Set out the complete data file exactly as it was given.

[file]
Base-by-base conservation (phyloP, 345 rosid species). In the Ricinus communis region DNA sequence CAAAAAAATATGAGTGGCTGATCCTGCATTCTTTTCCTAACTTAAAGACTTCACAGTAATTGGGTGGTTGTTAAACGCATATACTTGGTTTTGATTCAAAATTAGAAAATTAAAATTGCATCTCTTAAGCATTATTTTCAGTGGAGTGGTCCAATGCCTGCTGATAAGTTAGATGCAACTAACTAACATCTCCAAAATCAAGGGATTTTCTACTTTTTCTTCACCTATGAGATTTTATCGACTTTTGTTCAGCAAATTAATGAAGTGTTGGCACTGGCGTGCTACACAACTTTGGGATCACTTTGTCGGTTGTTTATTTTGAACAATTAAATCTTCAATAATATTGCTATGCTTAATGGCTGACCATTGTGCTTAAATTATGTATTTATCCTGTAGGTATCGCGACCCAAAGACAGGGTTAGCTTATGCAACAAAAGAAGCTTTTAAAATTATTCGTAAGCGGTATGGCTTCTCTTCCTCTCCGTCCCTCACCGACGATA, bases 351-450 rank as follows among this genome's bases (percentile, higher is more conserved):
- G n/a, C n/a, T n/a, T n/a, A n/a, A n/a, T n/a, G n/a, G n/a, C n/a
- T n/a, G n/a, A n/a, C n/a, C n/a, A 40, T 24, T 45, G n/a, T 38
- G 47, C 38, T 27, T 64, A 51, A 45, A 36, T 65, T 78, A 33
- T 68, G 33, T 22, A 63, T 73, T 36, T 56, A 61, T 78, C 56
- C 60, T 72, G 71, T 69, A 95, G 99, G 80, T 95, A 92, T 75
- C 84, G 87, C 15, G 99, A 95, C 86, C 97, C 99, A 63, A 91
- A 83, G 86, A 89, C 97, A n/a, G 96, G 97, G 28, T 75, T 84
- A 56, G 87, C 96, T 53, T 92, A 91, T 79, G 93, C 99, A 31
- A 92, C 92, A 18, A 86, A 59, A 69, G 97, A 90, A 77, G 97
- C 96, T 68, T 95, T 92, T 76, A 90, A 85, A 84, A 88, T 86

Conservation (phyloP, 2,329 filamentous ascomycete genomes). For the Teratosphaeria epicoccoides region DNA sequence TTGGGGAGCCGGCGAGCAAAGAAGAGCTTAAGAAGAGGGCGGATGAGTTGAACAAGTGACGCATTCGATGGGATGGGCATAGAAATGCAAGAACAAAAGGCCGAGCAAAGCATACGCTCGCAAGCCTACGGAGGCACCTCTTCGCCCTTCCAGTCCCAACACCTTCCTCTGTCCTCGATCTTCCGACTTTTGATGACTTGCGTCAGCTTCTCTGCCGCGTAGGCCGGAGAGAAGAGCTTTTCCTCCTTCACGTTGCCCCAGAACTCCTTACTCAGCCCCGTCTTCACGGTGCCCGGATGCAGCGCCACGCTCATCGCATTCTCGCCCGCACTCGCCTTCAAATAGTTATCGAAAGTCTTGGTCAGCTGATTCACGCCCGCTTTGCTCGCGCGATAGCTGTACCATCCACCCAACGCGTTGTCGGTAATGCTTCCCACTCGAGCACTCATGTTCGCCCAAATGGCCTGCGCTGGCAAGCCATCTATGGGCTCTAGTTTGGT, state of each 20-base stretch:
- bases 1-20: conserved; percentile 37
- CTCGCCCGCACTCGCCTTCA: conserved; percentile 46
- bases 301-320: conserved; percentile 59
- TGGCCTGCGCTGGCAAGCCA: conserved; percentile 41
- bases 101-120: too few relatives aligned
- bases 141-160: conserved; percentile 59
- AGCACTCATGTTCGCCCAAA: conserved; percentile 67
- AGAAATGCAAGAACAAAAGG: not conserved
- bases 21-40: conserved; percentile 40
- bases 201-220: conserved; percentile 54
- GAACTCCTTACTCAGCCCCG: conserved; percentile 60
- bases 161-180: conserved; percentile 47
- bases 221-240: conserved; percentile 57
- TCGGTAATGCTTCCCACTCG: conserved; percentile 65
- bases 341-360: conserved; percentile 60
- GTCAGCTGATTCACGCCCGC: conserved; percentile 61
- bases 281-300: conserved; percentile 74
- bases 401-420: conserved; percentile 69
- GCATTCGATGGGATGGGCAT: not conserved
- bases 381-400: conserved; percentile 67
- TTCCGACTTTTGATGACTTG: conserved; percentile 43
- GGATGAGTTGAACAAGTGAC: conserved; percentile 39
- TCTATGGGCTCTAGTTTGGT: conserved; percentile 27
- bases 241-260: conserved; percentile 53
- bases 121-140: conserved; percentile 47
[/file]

Base-by-base conservation (phyloP, 345 rosid species). In the Ricinus communis region DNA sequence CAAAAAAATATGAGTGGCTGATCCTGCATTCTTTTCCTAACTTAAAGACTTCACAGTAATTGGGTGGTTGTTAAACGCATATACTTGGTTTTGATTCAAAATTAGAAAATTAAAATTGCATCTCTTAAGCATTATTTTCAGTGGAGTGGTCCAATGCCTGCTGATAAGTTAGATGCAACTAACTAACATCTCCAAAATCAAGGGATTTTCTACTTTTTCTTCACCTATGAGATTTTATCGACTTTTGTTCAGCAAATTAATGAAGTGTTGGCACTGGCGTGCTACACAACTTTGGGATCACTTTGTCGGTTGTTTATTTTGAACAATTAAATCTTCAATAATATTGCTATGCTTAATGGCTGACCATTGTGCTTAAATTATGTATTTATCCTGTAGGTATCGCGACCCAAAGACAGGGTTAGCTTATGCAACAAAAGAAGCTTTTAAAATTATTCGTAAGCGGTATGGCTTCTCTTCCTCTCCGTCCCTCACCGACGATA, bases 351-450 rank as follows among this genome's bases (percentile, higher is more conserved):
- G n/a, C n/a, T n/a, T n/a, A n/a, A n/a, T n/a, G n/a, G n/a, C n/a
- T n/a, G n/a, A n/a, C n/a, C n/a, A 40, T 24, T 45, G n/a, T 38
- G 47, C 38, T 27, T 64, A 51, A 45, A 36, T 65, T 78, A 33
- T 68, G 33, T 22, A 63, T 73, T 36, T 56, A 61, T 78, C 56
- C 60, T 72, G 71, T 69, A 95, G 99, G 80, T 95, A 92, T 75
- C 84, G 87, C 15, G 99, A 95, C 86, C 97, C 99, A 63, A 91
- A 83, G 86, A 89, C 97, A n/a, G 96, G 97, G 28, T 75, T 84
- A 56, G 87, C 96, T 53, T 92, A 91, T 79, G 93, C 99, A 31
- A 92, C 92, A 18, A 86, A 59, A 69, G 97, A 90, A 77, G 97
- C 96, T 68, T 95, T 92, T 76, A 90, A 85, A 84, A 88, T 86

Conservation (phyloP, 2,329 filamentous ascomycete genomes). For the Teratosphaeria epicoccoides region DNA sequence TTGGGGAGCCGGCGAGCAAAGAAGAGCTTAAGAAGAGGGCGGATGAGTTGAACAAGTGACGCATTCGATGGGATGGGCATAGAAATGCAAGAACAAAAGGCCGAGCAAAGCATACGCTCGCAAGCCTACGGAGGCACCTCTTCGCCCTTCCAGTCCCAACACCTTCCTCTGTCCTCGATCTTCCGACTTTTGATGACTTGCGTCAGCTTCTCTGCCGCGTAGGCCGGAGAGAAGAGCTTTTCCTCCTTCACGTTGCCCCAGAACTCCTTACTCAGCCCCGTCTTCACGGTGCCCGGATGCAGCGCCACGCTCATCGCATTCTCGCCCGCACTCGCCTTCAAATAGTTATCGAAAGTCTTGGTCAGCTGATTCACGCCCGCTTTGCTCGCGCGATAGCTGTACCATCCACCCAACGCGTTGTCGGTAATGCTTCCCACTCGAGCACTCATGTTCGCCCAAATGGCCTGCGCTGGCAAGCCATCTATGGGCTCTAGTTTGGT, state of each 20-base stretch:
- bases 1-20: conserved; percentile 37
- CTCGCCCGCACTCGCCTTCA: conserved; percentile 46
- bases 301-320: conserved; percentile 59
- TGGCCTGCGCTGGCAAGCCA: conserved; percentile 41
- bases 101-120: too few relatives aligned
- bases 141-160: conserved; percentile 59
- AGCACTCATGTTCGCCCAAA: conserved; percentile 67
- AGAAATGCAAGAACAAAAGG: not conserved
- bases 21-40: conserved; percentile 40
- bases 201-220: conserved; percentile 54
- GAACTCCTTACTCAGCCCCG: conserved; percentile 60
- bases 161-180: conserved; percentile 47
- bases 221-240: conserved; percentile 57
- TCGGTAATGCTTCCCACTCG: conserved; percentile 65
- bases 341-360: conserved; percentile 60
- GTCAGCTGATTCACGCCCGC: conserved; percentile 61
- bases 281-300: conserved; percentile 74
- bases 401-420: conserved; percentile 69
- GCATTCGATGGGATGGGCAT: not conserved
- bases 381-400: conserved; percentile 67
- TTCCGACTTTTGATGACTTG: conserved; percentile 43
- GGATGAGTTGAACAAGTGAC: conserved; percentile 39
- TCTATGGGCTCTAGTTTGGT: conserved; percentile 27
- bases 241-260: conserved; percentile 53
- bases 121-140: conserved; percentile 47